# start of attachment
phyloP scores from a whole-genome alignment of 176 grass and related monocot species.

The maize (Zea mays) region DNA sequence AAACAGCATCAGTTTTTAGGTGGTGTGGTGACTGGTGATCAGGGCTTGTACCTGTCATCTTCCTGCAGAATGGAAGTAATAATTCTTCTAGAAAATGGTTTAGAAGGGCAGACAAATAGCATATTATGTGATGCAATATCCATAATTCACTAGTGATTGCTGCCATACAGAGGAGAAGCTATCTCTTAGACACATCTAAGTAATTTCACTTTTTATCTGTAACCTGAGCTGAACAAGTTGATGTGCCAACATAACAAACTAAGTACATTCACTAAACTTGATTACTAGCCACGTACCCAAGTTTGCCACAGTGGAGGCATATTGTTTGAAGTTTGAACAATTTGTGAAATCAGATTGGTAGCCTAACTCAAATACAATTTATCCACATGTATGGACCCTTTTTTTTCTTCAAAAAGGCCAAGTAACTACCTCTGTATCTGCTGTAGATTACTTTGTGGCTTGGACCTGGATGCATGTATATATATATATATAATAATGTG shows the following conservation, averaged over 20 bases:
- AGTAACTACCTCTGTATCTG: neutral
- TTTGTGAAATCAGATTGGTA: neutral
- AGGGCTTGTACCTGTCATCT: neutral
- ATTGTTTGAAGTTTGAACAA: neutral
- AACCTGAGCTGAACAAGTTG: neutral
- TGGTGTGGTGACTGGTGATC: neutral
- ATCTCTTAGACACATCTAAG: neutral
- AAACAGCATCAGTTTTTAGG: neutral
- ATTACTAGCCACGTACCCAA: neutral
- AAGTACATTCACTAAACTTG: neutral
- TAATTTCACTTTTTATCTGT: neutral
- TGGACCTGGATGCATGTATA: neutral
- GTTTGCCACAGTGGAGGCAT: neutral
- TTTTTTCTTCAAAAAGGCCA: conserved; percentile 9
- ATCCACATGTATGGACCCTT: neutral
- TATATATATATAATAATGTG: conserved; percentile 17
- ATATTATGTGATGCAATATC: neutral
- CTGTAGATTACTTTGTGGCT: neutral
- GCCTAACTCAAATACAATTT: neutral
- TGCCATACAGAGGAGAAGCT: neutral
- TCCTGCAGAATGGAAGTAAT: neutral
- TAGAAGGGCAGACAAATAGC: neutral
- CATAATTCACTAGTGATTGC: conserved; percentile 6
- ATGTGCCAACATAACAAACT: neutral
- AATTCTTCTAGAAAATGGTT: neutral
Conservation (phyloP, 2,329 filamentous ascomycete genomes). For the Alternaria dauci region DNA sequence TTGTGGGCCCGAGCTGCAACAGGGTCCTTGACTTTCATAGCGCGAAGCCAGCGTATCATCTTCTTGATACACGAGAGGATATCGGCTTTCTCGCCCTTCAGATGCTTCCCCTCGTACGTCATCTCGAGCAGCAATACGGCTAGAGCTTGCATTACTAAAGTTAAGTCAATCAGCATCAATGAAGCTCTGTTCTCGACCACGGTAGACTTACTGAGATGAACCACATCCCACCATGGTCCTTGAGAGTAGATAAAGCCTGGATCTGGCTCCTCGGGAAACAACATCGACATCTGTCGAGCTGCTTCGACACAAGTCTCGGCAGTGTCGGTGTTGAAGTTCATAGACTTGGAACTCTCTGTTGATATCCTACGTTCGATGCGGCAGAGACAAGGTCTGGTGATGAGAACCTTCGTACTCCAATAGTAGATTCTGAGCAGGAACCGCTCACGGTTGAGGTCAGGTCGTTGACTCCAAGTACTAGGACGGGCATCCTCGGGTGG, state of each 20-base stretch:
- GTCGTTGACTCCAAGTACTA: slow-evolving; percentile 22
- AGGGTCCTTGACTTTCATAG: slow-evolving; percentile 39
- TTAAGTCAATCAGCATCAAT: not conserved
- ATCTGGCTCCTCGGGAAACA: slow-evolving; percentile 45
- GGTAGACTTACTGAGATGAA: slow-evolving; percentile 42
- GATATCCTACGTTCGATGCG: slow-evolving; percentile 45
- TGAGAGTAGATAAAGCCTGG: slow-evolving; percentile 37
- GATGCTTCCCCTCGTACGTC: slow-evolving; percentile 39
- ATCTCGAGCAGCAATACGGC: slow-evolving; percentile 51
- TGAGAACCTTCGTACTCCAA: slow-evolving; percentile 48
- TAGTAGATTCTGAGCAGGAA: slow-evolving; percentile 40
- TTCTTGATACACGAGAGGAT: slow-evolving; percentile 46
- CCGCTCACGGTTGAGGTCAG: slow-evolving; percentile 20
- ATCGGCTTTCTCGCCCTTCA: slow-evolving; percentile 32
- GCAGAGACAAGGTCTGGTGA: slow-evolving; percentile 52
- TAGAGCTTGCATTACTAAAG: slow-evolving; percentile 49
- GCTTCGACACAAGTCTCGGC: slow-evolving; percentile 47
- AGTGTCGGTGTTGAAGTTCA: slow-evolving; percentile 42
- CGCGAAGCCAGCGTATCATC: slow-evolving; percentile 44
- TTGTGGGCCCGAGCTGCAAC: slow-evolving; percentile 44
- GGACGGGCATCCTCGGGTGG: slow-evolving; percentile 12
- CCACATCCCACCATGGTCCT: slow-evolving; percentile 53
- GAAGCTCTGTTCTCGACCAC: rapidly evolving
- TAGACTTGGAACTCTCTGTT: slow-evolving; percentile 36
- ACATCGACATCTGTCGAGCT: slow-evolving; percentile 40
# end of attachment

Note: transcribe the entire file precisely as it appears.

phyloP scores from a whole-genome alignment of 176 grass and related monocot species.

The maize (Zea mays) region DNA sequence AAACAGCATCAGTTTTTAGGTGGTGTGGTGACTGGTGATCAGGGCTTGTACCTGTCATCTTCCTGCAGAATGGAAGTAATAATTCTTCTAGAAAATGGTTTAGAAGGGCAGACAAATAGCATATTATGTGATGCAATATCCATAATTCACTAGTGATTGCTGCCATACAGAGGAGAAGCTATCTCTTAGACACATCTAAGTAATTTCACTTTTTATCTGTAACCTGAGCTGAACAAGTTGATGTGCCAACATAACAAACTAAGTACATTCACTAAACTTGATTACTAGCCACGTACCCAAGTTTGCCACAGTGGAGGCATATTGTTTGAAGTTTGAACAATTTGTGAAATCAGATTGGTAGCCTAACTCAAATACAATTTATCCACATGTATGGACCCTTTTTTTTCTTCAAAAAGGCCAAGTAACTACCTCTGTATCTGCTGTAGATTACTTTGTGGCTTGGACCTGGATGCATGTATATATATATATATAATAATGTG shows the following conservation, averaged over 20 bases:
- AGTAACTACCTCTGTATCTG: neutral
- TTTGTGAAATCAGATTGGTA: neutral
- AGGGCTTGTACCTGTCATCT: neutral
- ATTGTTTGAAGTTTGAACAA: neutral
- AACCTGAGCTGAACAAGTTG: neutral
- TGGTGTGGTGACTGGTGATC: neutral
- ATCTCTTAGACACATCTAAG: neutral
- AAACAGCATCAGTTTTTAGG: neutral
- ATTACTAGCCACGTACCCAA: neutral
- AAGTACATTCACTAAACTTG: neutral
- TAATTTCACTTTTTATCTGT: neutral
- TGGACCTGGATGCATGTATA: neutral
- GTTTGCCACAGTGGAGGCAT: neutral
- TTTTTTCTTCAAAAAGGCCA: conserved; percentile 9
- ATCCACATGTATGGACCCTT: neutral
- TATATATATATAATAATGTG: conserved; percentile 17
- ATATTATGTGATGCAATATC: neutral
- CTGTAGATTACTTTGTGGCT: neutral
- GCCTAACTCAAATACAATTT: neutral
- TGCCATACAGAGGAGAAGCT: neutral
- TCCTGCAGAATGGAAGTAAT: neutral
- TAGAAGGGCAGACAAATAGC: neutral
- CATAATTCACTAGTGATTGC: conserved; percentile 6
- ATGTGCCAACATAACAAACT: neutral
- AATTCTTCTAGAAAATGGTT: neutral
Conservation (phyloP, 2,329 filamentous ascomycete genomes). For the Alternaria dauci region DNA sequence TTGTGGGCCCGAGCTGCAACAGGGTCCTTGACTTTCATAGCGCGAAGCCAGCGTATCATCTTCTTGATACACGAGAGGATATCGGCTTTCTCGCCCTTCAGATGCTTCCCCTCGTACGTCATCTCGAGCAGCAATACGGCTAGAGCTTGCATTACTAAAGTTAAGTCAATCAGCATCAATGAAGCTCTGTTCTCGACCACGGTAGACTTACTGAGATGAACCACATCCCACCATGGTCCTTGAGAGTAGATAAAGCCTGGATCTGGCTCCTCGGGAAACAACATCGACATCTGTCGAGCTGCTTCGACACAAGTCTCGGCAGTGTCGGTGTTGAAGTTCATAGACTTGGAACTCTCTGTTGATATCCTACGTTCGATGCGGCAGAGACAAGGTCTGGTGATGAGAACCTTCGTACTCCAATAGTAGATTCTGAGCAGGAACCGCTCACGGTTGAGGTCAGGTCGTTGACTCCAAGTACTAGGACGGGCATCCTCGGGTGG, state of each 20-base stretch:
- GTCGTTGACTCCAAGTACTA: slow-evolving; percentile 22
- AGGGTCCTTGACTTTCATAG: slow-evolving; percentile 39
- TTAAGTCAATCAGCATCAAT: not conserved
- ATCTGGCTCCTCGGGAAACA: slow-evolving; percentile 45
- GGTAGACTTACTGAGATGAA: slow-evolving; percentile 42
- GATATCCTACGTTCGATGCG: slow-evolving; percentile 45
- TGAGAGTAGATAAAGCCTGG: slow-evolving; percentile 37
- GATGCTTCCCCTCGTACGTC: slow-evolving; percentile 39
- ATCTCGAGCAGCAATACGGC: slow-evolving; percentile 51
- TGAGAACCTTCGTACTCCAA: slow-evolving; percentile 48
- TAGTAGATTCTGAGCAGGAA: slow-evolving; percentile 40
- TTCTTGATACACGAGAGGAT: slow-evolving; percentile 46
- CCGCTCACGGTTGAGGTCAG: slow-evolving; percentile 20
- ATCGGCTTTCTCGCCCTTCA: slow-evolving; percentile 32
- GCAGAGACAAGGTCTGGTGA: slow-evolving; percentile 52
- TAGAGCTTGCATTACTAAAG: slow-evolving; percentile 49
- GCTTCGACACAAGTCTCGGC: slow-evolving; percentile 47
- AGTGTCGGTGTTGAAGTTCA: slow-evolving; percentile 42
- CGCGAAGCCAGCGTATCATC: slow-evolving; percentile 44
- TTGTGGGCCCGAGCTGCAAC: slow-evolving; percentile 44
- GGACGGGCATCCTCGGGTGG: slow-evolving; percentile 12
- CCACATCCCACCATGGTCCT: slow-evolving; percentile 53
- GAAGCTCTGTTCTCGACCAC: rapidly evolving
- TAGACTTGGAACTCTCTGTT: slow-evolving; percentile 36
- ACATCGACATCTGTCGAGCT: slow-evolving; percentile 40